Los Angeles, CA – Rappers making music inspired by drug use is certainly nothing new but Dreamville recording star Bas may have just accidentally made the best music of his career. And he can thank/blame an uneducated drug dealer.

Following the release of his debut studio album, Last Winter, the articulate rhymer born Abbas Hamad began globetrotting across the planet in search of some life experience and unnaturally, drug usage became an influence to those travels. Unbeknownst to the Bas and his crew, the molly a.k.a. MDMA they thought they were carelessly blitzing their brains with turned out to be methylone a.k.a. MDMC; an alternative designer drug that commonly circulates around the streets.

The impromptu research prompted Bas to ditch the experimentation but it took his experience and framed them into a bigger picture.

“I feel like a lot of times, the drugs are used as a perspective to [highlight] what I’m really doing in life. It’s almost sobering in itself,” Bas tells HipHopDX at Record Plant Recording Studios during the listening session for Too High to Riot, his sophomore studio album.

“[The album] is darker but no so much in a sad way but more of a reflective way. Being honest and finding more ways to express that was the most enjoyable part of making this album”

Too High to Riot is indeed a rumination of Bas’ tripped-out state of mind the past year and some change since the release of his last album have altered his thinking. But there is no lack of clarity; the lyrical fodder is crystal-clear, even. It packs the same impressive wordplay and song structure (guided by in-house maestro Ron Gilmore, among others) that propelled J. Cole to make the Queens native the flagship artist for his label.

Said live travels also thrusted Bas overseas to the East London region where an encounter with the electronica band The Hics helped shape the album up for the better. Although they may be unfamiliar in most Hip Hop circles, the five-man group have made a name for themselves within their respective niche and ended up carving out two records on “Too High to Riot” with “Matches” and “Ricochet.”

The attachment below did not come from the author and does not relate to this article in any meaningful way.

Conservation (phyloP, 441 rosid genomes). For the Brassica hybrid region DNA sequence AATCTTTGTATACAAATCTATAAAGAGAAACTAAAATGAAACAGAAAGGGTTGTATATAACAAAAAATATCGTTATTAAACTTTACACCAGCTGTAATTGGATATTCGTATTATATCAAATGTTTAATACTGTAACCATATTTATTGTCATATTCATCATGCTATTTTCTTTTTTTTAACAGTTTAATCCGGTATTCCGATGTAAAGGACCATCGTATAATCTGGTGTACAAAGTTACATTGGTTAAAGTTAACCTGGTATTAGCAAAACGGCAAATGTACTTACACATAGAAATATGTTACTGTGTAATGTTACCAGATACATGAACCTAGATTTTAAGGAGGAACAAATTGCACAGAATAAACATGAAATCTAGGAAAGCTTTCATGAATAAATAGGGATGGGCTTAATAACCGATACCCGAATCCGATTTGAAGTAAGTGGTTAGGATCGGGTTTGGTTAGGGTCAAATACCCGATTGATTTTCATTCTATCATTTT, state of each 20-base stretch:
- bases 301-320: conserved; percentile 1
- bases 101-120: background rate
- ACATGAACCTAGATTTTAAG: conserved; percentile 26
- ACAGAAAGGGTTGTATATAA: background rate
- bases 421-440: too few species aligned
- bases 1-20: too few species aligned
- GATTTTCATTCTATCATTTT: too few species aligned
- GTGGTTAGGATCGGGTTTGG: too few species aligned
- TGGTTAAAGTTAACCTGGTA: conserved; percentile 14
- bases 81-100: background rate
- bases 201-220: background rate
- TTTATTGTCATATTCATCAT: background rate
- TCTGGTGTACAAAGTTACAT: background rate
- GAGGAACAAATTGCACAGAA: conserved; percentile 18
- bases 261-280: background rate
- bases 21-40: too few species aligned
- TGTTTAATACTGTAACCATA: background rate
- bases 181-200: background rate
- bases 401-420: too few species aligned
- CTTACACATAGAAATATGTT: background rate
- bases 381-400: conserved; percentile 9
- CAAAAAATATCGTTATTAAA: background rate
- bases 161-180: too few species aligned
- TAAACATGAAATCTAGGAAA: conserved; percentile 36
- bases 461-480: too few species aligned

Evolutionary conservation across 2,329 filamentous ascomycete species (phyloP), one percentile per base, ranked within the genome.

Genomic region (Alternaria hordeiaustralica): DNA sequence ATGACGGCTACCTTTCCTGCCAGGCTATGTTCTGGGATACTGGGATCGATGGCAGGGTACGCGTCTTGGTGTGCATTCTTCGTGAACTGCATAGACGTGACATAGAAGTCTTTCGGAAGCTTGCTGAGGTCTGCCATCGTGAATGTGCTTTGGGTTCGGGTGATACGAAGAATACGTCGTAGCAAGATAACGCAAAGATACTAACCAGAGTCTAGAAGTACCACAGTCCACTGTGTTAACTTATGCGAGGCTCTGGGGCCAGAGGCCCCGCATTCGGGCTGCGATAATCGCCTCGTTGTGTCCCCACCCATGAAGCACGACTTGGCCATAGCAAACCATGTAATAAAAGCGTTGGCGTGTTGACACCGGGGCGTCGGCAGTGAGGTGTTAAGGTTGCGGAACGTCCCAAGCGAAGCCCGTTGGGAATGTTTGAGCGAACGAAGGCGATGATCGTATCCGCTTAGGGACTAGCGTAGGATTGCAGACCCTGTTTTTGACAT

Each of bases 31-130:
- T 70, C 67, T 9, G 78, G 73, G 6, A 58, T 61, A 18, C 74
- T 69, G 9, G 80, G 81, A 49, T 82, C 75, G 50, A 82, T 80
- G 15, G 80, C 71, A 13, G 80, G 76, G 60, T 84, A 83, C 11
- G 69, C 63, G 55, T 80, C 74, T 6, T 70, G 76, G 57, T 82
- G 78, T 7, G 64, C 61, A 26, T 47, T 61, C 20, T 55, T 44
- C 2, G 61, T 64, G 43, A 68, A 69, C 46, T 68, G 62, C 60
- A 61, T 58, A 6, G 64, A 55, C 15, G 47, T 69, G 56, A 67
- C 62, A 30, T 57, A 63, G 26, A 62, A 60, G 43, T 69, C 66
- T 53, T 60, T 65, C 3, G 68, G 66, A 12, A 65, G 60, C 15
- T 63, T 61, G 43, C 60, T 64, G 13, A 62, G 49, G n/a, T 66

While the project’s intoxicating subject matter is made apparent through the revealing contents and airy production, the title becomes rather tongue-in-cheek when the album’s anchor track in “Black Owned Business” is introduced. Bas says he penned the song after being surrounded by supporters in Ferguson who were all greatly affected by the sins of Officer Darren Wilson.

“We all went out to Ferguson last year, like the whole squad,” Bas recalls, harkening on how the Mike Brown case (and its aftermath following the not guilty Darren Wilson verdict) shook the entire country to its core. “Cole just hit us up like, ‘Whoever wants to go, I got you; flights, hotels and everything’ and instantly, I was like, ‘Hell yeah, let’s do it.'”

However, initial cynicism preceded the trip’s meaning for Bas who admits he didn’t see the vision until he arrived and interacted with the people.

“I’m kind of new at this shit,” Bas explained on his role as a influencer to the culture. “Yeah, I get it. We got a voice but I’m becoming more aware how our voice is growing. Going [down there] changed my perspective on what we could do. It’s easier to sit back and be a cynic but we really speak to people–and they connect to it.”

In other words, there are more than one ways to spark a riot.

Too High to Riot releases on iTunes tomorrow, March 4 courtesy of Interscope/Dreamville Records.